From the way it’s framed, “learn about each other’s differences,” Reds intuit several things. They intuit, first, that if they choose to attend this event, there will be a social climate that demands a certain posture; second, that the hosts want to hear about certain kinds of differences but not others; and third, that the event is likely to be populated primarily by people who are not remotely interested in their political insights. And to be honest, these assumptions are often correct.

But if the standard form of bridge-building doesn’t work, what will? She suggests focusing on a “fundamental insight about relationship that most of us know from experience: We have the capacity to build relationship through conflict… Rather than redirect away from conflict, we must seek to embrace it, and in fact to ennoble it.”

She says people often look at her strangely when she tells them she builds bridges through debate. “‘But debate destroys relationships,’ they say, and then they recount a recent experience ‘debating’ a family member or coworker that ended with both people more exasperated than they were when they started. And yet the best debates build relationship at least as powerfully as other kinds of bridging.”

At the outset of each debate Lawson runs the person chairing it explains to all present that it’s not a contest, with winners and losers, but a collective search for truth. To this end, there are three main rules. First, the participants must say precisely and forthrightly what they believe — but must also honestly share the doubts they may still harbor about those beliefs. “When those who disagree,” she writes, “hear the sincerity with which a speaker is struggling to find what’s right, they are disarmed.”

Second, every single person in the room is invited to speak, and each one is given the same amount of time to speak, with everyone else expected to listen to each argument in turn. The speakers can be “a janitor, the videographer, or the president of an institution; a polished orator or a shy wallflower; regardless, their voice is welcome.”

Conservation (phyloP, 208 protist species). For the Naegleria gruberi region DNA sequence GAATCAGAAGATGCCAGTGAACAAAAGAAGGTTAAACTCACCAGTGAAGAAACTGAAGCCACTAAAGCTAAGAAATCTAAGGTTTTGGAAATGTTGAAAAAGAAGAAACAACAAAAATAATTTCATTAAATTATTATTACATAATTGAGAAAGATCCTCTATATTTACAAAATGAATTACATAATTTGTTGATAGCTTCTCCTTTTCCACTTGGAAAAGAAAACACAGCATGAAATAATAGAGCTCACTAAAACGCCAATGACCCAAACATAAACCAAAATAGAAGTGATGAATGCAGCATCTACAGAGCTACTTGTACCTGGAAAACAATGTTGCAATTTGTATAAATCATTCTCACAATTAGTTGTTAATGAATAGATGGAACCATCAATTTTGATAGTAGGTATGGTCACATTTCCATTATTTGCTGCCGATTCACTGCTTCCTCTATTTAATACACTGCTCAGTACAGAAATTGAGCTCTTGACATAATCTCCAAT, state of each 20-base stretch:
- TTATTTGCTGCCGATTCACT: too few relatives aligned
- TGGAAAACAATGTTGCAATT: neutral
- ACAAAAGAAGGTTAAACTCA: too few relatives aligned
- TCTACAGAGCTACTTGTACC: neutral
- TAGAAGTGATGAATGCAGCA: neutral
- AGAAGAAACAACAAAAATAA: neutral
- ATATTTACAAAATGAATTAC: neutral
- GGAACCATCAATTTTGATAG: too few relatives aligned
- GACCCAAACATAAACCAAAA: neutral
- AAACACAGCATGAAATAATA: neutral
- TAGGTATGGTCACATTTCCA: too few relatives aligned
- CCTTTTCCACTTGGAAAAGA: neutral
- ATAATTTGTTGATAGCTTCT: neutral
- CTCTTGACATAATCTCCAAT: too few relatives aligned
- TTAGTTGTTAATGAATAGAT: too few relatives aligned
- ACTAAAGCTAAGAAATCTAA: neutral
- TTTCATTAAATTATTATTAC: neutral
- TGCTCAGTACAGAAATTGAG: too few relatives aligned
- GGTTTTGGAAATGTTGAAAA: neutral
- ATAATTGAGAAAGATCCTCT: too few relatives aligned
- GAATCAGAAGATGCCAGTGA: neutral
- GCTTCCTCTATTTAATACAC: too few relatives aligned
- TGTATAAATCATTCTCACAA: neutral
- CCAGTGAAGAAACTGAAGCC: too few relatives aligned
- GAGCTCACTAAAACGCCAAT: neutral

Finally, the speaker must only address the chair, not any other speaker. He can pose questions, for example, to those who have spoken previously, but only indirectly, by way of the chair. This smartly removes any sense someone may have of being aggressively confronted.

These three rules, Lawson writes, gives people “a sense of fairness and welcome. They see that if they follow them, their point of view will be heard and respected just like anyone else’s.” Thus far, two hundred Braver Angels debates have been held on campuses, in local community venues and elsewhere, in which about fifteen thousand people have participated. It is particularly popular, she notes, with Reds and with college students.


What do people emerge with from such debates? Ms. Lawson mentions several important goods that flow from them. One is that “vast swaths of common ground are revealed and [people] immediately ask for ways to follow up and act on this discovery.” And even when that isn’t the case, “the foundation is laid for genuine synthesis of the best in each side, which can generate not just awareness of shared humanity, but actual policy progress.”

People presenting at such debates also learn to reject oversimplified narratives of who the other side is and what they believe, and in the process, gain a new respect for the “deep dignity of the other side.” She recalls one woman saying after her first such debate, as tears rolled down her cheeks, “This is what I’ve been waiting for. We can talk to each other. Thank you, thank you, thank you.”

It’s all so counterintuitive, she concedes. After all, conflict “always feels risky, because we have all experienced destructive conflict in our lives. But… conflict is not optional. It’s just a matter of whether we suppress it or channel it into one of our most powerful tools for spiritual growth….”

Reading her words gives much cause for optimism amidst the gloom of the current national moment. But apart from its application to the political, it also provokes thought about what other contexts in our lives, personal and communal, might benefit from these tools.


(Originally featured in Mishpacha, Issue 894. Eytan Kobre may be contacted directly at kobre@mishpacha.com)